County. He was subsequently lir-t judge, and be-
came distinguished for hia wealth and liberality. La
1846 he established the institute which bears his
name, donating the grounds, erecting appropriate
buildings, ami endowing the school with the Bum of

twenty thousand dollars.

Dr. Seward died in 1849, leaving an estate Of about
three hundred and fifty thousand dollar- and making



his son William H., and his friend Maj. Grier, of
Goshen, his executors. The will was proved in Sus-
sex County, as well as in Orange, and is on record in
the -office of the surrogate of the former, at Newton.
Matters connected with the estate brought William
H. Seward to Newton several times after his father's
death, and there he formed a pleasant acquaintance
with the late B. B. Edsall, Esq., of the Sussex Register.

Robert W. Cooke, a father in medicine, and a light
of the profession, who died, "full of years and full of
honors," Dec. 27, 1867, was a native of Sussex County.
He was the son of Dr. Ambrose Ellis Cooke, and was
born at Newton, Jan. 21, 1797. He pursued the study
of medicine, preliminary to entering the College of
Physicians and Surgeons of New York, with his father
and Dr. Valentine Mott. Shortly after receiving his
license as a practitioner of medicine he removed to
Holmdel, Monmouth Co. (1820), where he continued
in active practice till stricken with the sickness that
preceded his death. His disease was peritonitis from
ileo-csecal obstruction. He was buried at the "Brick
church" near Marlborough. A fine tribute to Dr.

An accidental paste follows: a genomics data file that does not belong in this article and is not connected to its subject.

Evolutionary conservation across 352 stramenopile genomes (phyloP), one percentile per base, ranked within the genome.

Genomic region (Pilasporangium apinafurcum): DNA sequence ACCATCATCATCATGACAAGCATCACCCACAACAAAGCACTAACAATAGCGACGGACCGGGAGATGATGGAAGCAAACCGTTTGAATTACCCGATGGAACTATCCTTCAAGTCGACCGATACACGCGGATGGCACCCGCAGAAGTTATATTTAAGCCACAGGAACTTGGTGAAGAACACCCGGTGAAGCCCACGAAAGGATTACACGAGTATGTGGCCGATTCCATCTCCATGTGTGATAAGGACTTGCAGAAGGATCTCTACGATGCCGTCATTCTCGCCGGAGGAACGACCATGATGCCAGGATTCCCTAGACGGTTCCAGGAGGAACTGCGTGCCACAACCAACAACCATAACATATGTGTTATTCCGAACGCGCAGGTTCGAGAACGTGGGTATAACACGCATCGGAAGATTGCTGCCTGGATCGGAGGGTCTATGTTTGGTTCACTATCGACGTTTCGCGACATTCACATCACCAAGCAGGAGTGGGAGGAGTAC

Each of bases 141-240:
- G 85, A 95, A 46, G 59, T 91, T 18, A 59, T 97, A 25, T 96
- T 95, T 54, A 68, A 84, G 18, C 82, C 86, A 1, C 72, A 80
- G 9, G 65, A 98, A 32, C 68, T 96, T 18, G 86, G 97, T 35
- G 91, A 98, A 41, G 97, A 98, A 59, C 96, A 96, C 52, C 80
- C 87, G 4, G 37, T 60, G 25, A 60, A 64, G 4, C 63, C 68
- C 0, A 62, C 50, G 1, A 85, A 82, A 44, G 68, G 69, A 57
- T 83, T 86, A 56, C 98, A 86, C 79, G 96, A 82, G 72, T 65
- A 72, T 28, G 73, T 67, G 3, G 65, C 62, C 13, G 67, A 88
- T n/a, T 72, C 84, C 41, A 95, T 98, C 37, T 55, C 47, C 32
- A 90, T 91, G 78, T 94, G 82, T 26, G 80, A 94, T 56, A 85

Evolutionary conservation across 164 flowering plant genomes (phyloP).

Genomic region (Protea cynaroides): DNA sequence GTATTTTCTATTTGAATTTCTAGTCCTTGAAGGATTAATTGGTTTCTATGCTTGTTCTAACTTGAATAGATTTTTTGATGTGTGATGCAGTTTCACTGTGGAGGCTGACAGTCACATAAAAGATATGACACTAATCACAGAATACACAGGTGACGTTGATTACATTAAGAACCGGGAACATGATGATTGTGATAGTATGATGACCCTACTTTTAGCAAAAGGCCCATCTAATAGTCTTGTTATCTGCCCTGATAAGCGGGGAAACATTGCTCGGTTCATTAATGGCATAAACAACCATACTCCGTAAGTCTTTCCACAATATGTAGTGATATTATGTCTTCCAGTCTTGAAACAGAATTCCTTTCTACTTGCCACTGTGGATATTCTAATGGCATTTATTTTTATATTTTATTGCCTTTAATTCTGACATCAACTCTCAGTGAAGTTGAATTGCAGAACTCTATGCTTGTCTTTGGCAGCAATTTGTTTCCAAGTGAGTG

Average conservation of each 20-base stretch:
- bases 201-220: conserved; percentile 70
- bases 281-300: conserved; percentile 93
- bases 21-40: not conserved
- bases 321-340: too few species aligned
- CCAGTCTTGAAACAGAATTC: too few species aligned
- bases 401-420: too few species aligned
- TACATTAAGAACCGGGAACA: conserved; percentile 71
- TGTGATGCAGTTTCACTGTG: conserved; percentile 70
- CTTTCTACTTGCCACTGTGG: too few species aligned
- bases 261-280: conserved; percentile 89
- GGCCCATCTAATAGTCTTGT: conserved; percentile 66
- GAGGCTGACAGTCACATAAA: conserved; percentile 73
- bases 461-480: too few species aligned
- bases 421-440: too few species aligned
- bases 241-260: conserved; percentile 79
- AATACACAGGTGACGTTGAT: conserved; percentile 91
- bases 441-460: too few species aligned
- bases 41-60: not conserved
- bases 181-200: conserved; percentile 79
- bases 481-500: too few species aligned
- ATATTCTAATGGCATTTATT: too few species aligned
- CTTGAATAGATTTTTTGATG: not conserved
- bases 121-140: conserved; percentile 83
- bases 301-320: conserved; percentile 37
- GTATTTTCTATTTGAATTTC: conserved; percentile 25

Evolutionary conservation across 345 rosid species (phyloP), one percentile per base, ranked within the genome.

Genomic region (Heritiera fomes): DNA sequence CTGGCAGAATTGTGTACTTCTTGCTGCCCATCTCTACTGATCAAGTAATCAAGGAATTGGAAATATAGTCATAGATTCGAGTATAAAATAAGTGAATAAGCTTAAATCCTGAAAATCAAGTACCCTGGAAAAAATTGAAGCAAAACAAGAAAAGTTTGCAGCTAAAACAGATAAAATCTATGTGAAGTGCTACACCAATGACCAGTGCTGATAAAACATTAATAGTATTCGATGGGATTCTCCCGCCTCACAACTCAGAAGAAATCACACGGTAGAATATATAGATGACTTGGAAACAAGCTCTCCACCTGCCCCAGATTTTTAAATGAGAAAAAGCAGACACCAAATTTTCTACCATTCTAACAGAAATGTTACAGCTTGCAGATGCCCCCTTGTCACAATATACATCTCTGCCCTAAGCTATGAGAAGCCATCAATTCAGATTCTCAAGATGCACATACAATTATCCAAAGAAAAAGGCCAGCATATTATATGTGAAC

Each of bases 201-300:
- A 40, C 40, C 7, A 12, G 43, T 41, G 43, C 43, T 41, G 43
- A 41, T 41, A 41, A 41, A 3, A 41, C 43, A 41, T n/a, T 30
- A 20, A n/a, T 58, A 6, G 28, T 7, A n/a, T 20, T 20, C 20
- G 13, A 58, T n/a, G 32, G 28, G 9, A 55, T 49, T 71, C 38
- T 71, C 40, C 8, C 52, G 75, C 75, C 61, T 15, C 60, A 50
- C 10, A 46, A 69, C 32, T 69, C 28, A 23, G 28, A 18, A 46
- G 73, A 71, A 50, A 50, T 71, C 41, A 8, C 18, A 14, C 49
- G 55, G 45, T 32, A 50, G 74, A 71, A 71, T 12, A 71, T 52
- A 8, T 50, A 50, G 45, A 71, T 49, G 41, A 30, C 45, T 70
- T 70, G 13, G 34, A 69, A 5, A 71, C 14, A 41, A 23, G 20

Cooke's memory, by the late Dr. Alfred B. Dayton,
may be found in the annual transactions of the Med-
ical Society of New Jersey for 1868.

Stephen Hedges, son of Joseph Hedges and
Elizabeth Woodhull, was born at Chester, Morris
Co., Feb. 15, 1798. After a good scholastic education
in the best schools of those days, he commenced the
study of medicine with Dr. Lewis Condict, of Morris-
town, and continued for a short time with Dr. George
Hopkins, of Newton. He attended lectures at the
College of Physicians and Surgeons of New York,
and received a diploma from that institution in April,

Dr. Hedges was examined by the censors of " The
District Medical Society for the County of Morris in
the State of New Jersey" at Morristown, July 15,
1819, and was licensed to practice at that time. A
letter of commendation signed by the board of cen-
sors by whom he was examined says, —

" His examination was not merely satisfactory, it was interesting and
gratifying to the society in a very unusual degree. His medical read-
ing appeared to have been extensive and discriminating; but what gave
us uncommon pleasure were his judicious answers to an unusually wide
range of practical questions, into which his intelligence led the members
of the society. In one word, we do but express the unanimous senti-
ment of the society in saying he was one of the most accomplished can-
didates that has ever come before us."

The above was signed by William A. Whelpley,
Lewis Condict, and John B. Johnes, then the board
of censors at Morristown.

After the death of Dr. Hopkins, at Newton, in 1819,
he succeeded to his practice, occupying the same

* It is supposed that he was the first graduate in medicine over Bottled
in Sussex. Dr. Fowler attended lectures, but it is not shown that he

Online LibraryJames P SnellHistory of Sussex and Warren counties, New Jersey : → online text (page 52 of 190)